Connor Woodman, 2 April 2019
‘By what authority do we arrange our meetings, our committees, our working parties, and our study groups? By what authority do we absent ourselves from our Force areas to attend such meetings, and recharge our expenses to the local authority? By what authority do we attend conferences?’
The undercover infiltration of over dozens of political groups in the UK was carried out by two known police units. From 1968, the Special Demonstration Squad (SDS) focused on London-based organisations, operating under the Metropolitan Police’s Special Branch. From 1999, a nation-wide unit was set up, the National Public Order Intelligence Unit (NPOIU). This latter unit was created and controlled by the Association of Chief Police Officers (ACPO).
Thus far, little is known about the motivation and context for the establishment of the NPOIU. Having folded in 2015, ACPO’s historical archive is now available at the Hull History Centre. The records deepen our understanding of the NPOIU, demonstrating senior police officers’ growing concern at the inability of the fragmented English and Welsh police service to deal with national public disorder in the 1970s and 1980s, from riots to strikes. This concern over the lack of police intelligence and coordination at a nation level, necessary to combat the grassroots insurgencies of the time, was the driving motivation for the establishment of the NPOIU at the end of the 1990s.
This series charts ACPO’s increasingly prevalent role in national political public order policing in the late 20th century – culminating in the founding of the NPOIU and the expansion of the undercover infiltration apparatus in 1998.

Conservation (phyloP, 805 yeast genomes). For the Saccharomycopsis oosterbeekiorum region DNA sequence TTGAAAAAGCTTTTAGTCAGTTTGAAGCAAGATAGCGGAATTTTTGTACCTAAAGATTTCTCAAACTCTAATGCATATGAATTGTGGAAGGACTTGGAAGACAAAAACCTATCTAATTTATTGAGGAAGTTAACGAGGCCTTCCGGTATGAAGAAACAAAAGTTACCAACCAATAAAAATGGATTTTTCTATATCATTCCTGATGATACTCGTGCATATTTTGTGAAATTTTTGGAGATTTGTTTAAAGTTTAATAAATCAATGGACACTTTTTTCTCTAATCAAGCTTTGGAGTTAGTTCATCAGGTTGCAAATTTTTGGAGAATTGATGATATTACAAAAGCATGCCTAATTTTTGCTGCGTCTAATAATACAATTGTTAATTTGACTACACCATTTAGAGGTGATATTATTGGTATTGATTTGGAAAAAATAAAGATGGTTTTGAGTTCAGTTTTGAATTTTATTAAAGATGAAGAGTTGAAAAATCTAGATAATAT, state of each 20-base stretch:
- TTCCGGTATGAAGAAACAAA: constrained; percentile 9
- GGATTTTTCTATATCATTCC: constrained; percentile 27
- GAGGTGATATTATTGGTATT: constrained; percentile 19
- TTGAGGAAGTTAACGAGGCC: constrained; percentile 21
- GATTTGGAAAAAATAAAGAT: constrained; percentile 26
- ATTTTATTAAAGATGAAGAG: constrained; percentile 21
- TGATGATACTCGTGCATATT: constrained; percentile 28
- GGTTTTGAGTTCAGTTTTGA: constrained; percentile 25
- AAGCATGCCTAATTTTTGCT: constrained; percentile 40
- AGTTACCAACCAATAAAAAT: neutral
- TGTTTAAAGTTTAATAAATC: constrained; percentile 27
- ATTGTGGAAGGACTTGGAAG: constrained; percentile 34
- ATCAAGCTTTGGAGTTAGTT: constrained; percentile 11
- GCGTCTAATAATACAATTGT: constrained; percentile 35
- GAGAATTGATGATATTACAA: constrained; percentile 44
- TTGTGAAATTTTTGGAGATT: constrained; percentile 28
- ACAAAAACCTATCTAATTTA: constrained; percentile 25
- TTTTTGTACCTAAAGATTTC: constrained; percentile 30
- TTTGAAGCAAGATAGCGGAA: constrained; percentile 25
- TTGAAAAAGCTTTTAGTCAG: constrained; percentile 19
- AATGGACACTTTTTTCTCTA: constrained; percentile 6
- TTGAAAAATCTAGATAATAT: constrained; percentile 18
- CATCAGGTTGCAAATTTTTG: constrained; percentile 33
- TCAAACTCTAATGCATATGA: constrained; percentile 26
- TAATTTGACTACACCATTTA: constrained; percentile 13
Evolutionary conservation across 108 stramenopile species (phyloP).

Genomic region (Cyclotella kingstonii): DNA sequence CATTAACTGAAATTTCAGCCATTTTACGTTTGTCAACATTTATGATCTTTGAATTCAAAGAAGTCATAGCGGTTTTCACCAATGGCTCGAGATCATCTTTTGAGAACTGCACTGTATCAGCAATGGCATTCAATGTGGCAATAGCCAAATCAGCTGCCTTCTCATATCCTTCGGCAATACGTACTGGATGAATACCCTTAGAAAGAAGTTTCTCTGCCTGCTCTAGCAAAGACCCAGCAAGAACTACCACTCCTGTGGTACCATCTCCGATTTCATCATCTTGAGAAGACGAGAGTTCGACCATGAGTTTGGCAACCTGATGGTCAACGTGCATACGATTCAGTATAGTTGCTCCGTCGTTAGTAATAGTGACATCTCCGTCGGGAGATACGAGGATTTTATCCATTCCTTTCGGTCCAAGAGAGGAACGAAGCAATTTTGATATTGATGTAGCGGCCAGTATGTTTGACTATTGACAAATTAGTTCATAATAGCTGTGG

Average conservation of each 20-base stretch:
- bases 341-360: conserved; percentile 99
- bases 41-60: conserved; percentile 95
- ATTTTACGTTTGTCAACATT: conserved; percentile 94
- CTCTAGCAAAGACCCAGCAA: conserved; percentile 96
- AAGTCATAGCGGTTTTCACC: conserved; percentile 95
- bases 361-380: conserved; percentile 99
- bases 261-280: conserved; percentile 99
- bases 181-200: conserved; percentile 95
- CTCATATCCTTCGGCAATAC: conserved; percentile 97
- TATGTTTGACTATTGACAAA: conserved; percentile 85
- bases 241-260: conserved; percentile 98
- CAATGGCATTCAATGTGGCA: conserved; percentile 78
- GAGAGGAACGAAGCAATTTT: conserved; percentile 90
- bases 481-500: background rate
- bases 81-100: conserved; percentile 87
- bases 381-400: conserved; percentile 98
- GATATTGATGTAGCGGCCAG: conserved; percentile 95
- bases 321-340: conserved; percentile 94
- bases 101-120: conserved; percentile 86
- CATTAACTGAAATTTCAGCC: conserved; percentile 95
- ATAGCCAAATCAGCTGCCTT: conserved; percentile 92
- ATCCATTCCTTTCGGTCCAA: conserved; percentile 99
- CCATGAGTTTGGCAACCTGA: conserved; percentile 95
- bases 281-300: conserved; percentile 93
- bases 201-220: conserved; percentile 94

What was ACPO?
For most of the post-WWII era, ACPO was the primary national body bringing together chief police officers from across the 40+ police forces in England and Wales. All officers above the rank of Chief Superintendent (or equivalent) became members of ACPO. The organisation – a private corporation rather than a public body – shared information, organised training programmes and developed strategies for defeating threats to what is called ‘public order’.
Although founded in 1948, ACPO largely remained out of the public eye until the 1984-5 Miners’ Strike, when it played a vital role in coordinating police reinforcements to counter-act picket lines. The Association also received criticism after its Public Order Manual of Tactical Options and Related Matters, a set of riot-control tactics which were operationalised during the Miners’ Strike, was leaked in the early 1980s.
ACPO’s increase in publicity and influence emerged at the same time as chief constables took a more proactive role in social and political debates in the 1970s and 1980s, partly in response to the political radicalism of the time. ACPO provided an vehicle through which chief police officers’ collective desires could be realised on a national stage. Rather than signalling the emergence of a national police force, ACPO was a way of ensuring a national voice and coordinating body for the police whilst preserving the independence and power of individual chief constables.
According to one academic study, ACPO ‘exercised extensive influence over policing policies of local police forces’, even spawning and destroying governmental policies. The Association helped establish a coordinating committee for European interior ministers in 1976; wrecked Labour’s mid-1970s proposals to reform picketing law; transformed public order policing nation-wide through the Public Order Manual; and was responsible for the genesis of New Labour’s infamous 90-day detention policy in the 2000s.